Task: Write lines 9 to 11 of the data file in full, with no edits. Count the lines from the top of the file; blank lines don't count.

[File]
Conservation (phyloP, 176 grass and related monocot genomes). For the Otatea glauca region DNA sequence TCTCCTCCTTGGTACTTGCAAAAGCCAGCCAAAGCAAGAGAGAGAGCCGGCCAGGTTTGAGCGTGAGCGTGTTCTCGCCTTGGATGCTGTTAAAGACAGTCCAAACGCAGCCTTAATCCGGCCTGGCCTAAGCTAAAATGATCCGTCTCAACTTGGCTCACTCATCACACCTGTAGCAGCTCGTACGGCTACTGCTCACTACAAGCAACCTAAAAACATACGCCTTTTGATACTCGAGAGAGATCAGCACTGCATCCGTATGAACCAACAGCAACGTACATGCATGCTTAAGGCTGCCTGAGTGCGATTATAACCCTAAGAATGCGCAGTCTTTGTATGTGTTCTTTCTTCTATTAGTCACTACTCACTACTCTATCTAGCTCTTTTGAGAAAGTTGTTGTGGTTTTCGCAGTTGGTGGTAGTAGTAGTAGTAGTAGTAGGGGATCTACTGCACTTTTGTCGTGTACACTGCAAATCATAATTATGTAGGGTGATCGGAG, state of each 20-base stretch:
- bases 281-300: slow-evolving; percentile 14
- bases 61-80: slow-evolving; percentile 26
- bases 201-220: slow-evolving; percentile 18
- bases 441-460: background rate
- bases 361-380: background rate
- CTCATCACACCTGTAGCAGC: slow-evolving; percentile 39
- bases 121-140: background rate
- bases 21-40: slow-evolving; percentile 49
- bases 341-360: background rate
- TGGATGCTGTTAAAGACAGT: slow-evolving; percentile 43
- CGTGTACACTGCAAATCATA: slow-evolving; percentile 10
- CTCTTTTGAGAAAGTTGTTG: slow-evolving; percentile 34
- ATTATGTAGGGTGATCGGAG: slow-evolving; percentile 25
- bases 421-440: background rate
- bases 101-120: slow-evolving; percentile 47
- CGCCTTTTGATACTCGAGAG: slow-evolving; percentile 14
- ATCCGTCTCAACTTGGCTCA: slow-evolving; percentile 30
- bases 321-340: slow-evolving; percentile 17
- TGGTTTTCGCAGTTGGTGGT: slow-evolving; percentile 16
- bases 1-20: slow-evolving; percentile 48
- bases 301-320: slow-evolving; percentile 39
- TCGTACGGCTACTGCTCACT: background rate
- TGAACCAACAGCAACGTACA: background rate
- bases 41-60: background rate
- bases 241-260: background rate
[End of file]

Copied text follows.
- bases 21-40: slow-evolving; percentile 49
- bases 341-360: background rate
- TGGATGCTGTTAAAGACAGT: slow-evolving; percentile 43